Louisiana State Exhibit Museum

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The Louisiana State Exhibit Museum, located at 3015 Greenwood Road near the state fairgrounds in Shreveport in northwestern Louisiana, is housed in a neo-classical building completed in 1939 as one of U.S. President Franklin D. Roosevelt's New Deal public works projects. The entrance is adorned with frescoes by Conrad Albrizio (1894-1973). The round design of the building enhances the exhibits on the history and development of Louisiana. Twenty dioramas of H.B. Wright depict regional life and commerce. One of the artifacts is a cypress dugout dating to 1065 A.D. attributed to the Caddo Indians.[1]

The dioramas focus on such diverse topics as rice harvesting, petroleum drilling, the Poverty Point State Historical Site in West Carroll Parish, archeology, the Battle of New Orleans, the Civil War migratory fowl, insects, salt domes, and the works by the African-American folk artist Clementine Hunter (c. 1886-1988) and Clyde Connell (1901-1998), a woman painter originally from Shreveport.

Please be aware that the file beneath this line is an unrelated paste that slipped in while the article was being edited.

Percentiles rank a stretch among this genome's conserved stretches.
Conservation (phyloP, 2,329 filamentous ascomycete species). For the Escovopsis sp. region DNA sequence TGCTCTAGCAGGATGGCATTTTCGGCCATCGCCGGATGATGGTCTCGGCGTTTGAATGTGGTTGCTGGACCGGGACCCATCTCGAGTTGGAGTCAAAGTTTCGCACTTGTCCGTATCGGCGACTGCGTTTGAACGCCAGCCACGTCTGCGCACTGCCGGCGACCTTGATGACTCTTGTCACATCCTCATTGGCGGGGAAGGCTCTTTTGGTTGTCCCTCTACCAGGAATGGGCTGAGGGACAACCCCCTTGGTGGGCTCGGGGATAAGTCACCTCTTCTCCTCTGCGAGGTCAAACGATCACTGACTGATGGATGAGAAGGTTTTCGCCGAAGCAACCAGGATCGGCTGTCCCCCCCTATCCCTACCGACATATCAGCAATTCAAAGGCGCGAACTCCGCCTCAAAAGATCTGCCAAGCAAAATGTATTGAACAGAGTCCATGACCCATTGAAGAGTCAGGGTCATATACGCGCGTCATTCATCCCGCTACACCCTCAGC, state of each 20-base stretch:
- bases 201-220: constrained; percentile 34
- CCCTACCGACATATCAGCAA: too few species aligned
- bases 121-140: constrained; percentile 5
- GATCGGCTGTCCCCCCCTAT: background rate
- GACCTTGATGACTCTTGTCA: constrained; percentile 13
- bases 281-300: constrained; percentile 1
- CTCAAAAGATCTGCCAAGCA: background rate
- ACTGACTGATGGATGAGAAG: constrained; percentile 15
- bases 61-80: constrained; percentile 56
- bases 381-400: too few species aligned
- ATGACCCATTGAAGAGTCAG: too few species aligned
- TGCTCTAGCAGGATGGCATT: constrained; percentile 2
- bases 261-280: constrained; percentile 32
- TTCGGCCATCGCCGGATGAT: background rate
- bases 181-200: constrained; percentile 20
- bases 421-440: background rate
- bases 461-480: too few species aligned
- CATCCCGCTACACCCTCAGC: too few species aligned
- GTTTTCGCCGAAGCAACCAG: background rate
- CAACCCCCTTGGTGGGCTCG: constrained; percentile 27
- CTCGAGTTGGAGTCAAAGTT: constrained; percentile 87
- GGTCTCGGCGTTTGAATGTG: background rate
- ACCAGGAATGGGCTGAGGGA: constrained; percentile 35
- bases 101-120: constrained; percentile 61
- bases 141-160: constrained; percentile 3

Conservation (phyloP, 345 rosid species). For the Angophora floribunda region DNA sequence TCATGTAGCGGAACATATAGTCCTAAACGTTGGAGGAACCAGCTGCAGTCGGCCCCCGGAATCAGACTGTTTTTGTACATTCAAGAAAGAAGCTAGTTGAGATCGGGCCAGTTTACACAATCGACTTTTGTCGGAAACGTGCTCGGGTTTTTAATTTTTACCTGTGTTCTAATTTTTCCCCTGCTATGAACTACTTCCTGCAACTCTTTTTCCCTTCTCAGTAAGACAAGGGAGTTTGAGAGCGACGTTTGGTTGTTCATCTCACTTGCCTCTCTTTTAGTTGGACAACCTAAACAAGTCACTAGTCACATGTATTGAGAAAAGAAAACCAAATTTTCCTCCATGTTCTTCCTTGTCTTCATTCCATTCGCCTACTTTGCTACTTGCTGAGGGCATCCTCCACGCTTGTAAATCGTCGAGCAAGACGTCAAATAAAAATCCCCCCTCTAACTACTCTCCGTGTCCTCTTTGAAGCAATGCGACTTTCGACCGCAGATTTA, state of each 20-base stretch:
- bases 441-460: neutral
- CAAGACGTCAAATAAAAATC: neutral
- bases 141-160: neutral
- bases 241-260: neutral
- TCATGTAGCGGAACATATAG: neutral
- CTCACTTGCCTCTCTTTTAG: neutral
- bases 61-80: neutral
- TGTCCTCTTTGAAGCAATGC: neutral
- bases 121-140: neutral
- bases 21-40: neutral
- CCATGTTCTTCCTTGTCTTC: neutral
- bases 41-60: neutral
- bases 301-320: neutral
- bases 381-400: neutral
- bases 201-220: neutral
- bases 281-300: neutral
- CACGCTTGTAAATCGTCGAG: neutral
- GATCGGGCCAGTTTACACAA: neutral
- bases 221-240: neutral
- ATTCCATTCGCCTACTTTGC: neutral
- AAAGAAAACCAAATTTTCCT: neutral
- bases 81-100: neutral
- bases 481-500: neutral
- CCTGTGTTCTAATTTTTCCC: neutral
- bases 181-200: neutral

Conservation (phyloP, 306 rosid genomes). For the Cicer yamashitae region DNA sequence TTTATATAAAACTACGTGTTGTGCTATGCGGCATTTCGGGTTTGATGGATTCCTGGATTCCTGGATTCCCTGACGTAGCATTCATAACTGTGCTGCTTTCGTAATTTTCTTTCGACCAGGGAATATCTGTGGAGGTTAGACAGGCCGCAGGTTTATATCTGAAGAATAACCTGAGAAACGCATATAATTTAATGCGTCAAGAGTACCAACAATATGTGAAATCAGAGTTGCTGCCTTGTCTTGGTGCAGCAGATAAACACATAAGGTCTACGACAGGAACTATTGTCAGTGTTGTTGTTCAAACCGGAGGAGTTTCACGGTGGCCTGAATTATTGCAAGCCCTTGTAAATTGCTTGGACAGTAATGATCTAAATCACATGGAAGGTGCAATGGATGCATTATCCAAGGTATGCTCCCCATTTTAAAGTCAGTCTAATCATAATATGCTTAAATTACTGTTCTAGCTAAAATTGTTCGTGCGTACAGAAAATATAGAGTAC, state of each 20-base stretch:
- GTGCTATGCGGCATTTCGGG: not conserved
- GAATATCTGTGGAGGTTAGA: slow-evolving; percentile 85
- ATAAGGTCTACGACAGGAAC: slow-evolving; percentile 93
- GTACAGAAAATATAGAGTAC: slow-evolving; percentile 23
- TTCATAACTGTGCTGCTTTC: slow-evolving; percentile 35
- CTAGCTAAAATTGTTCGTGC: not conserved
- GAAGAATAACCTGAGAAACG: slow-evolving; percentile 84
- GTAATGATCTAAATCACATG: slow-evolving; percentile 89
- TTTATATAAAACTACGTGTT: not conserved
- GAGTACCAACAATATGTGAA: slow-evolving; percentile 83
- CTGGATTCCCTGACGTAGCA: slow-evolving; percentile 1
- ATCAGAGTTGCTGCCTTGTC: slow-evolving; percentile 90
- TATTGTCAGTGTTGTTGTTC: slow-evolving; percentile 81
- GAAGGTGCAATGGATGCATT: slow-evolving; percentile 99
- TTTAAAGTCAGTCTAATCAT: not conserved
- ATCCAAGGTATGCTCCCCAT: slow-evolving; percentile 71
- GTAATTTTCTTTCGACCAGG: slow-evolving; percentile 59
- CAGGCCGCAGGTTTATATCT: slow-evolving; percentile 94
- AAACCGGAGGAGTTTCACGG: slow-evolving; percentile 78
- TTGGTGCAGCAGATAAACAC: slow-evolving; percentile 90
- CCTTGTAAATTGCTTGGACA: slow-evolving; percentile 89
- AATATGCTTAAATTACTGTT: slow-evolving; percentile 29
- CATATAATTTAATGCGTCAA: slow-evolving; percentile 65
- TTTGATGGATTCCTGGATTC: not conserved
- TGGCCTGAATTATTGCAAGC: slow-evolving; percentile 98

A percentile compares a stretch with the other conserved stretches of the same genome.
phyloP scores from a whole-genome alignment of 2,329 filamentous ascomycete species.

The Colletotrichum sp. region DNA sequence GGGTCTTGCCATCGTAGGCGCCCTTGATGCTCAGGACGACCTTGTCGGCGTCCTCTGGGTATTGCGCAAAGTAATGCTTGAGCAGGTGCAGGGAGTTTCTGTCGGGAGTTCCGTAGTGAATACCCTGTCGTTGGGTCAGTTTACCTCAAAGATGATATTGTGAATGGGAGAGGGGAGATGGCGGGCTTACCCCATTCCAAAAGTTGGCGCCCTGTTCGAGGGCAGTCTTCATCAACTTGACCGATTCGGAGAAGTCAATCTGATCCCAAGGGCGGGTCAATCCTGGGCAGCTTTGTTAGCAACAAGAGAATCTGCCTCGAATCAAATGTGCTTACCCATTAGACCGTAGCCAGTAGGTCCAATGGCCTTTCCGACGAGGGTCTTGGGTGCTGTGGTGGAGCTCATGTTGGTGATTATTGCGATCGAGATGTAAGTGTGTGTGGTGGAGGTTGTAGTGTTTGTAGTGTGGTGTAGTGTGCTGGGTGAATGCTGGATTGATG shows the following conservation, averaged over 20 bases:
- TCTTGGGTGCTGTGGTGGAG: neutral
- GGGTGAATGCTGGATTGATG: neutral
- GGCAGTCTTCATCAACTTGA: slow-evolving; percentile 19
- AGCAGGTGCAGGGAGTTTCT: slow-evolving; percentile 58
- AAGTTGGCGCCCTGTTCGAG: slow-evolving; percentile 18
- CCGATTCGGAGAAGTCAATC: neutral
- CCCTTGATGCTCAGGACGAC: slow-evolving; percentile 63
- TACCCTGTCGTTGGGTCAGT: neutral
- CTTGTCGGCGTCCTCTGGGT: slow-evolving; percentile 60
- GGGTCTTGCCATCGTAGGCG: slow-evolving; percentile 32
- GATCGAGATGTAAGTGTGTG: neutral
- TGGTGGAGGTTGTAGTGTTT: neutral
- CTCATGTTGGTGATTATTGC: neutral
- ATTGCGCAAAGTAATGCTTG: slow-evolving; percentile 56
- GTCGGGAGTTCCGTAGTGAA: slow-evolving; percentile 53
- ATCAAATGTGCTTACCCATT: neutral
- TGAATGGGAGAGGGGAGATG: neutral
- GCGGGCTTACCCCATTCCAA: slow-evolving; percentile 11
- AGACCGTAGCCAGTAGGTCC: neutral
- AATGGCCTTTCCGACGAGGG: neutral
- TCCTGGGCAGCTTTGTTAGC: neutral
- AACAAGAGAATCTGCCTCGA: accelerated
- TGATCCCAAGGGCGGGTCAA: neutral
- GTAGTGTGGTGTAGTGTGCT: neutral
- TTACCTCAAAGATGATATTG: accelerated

The museum director is Thomas Gaughan Carmody, Jr. (born, 1961), a Republican former state representative who was named in March 2020 by Louisiana Secretary of State Kyle Ardoin. Carmody succeed another former representative, Wayne Waddell, who was removed as director by Ardoin. Carmody said he "appreciated that Wayne is no longer at the museum," noting that he remembers as a child taking field trips to the facility. Carmody said that he is excited to be working at the museum.[2]

Prior to Waddell, another former state representative, Forrest Dunn, was the museum director.

The museum is open without charge on weekdays from 9 a.m. to 4 p.m. There is plentiful parking.


  1. Louisiana State Exhibit Museum | Louisiana Travel, accessed April 27, 2021.
  2. LA State Exhibit Museum executive director Wayne Waddell's departure is a mystery (shreveporttimes.com), March 12, 2020, accessed April 29, 2021.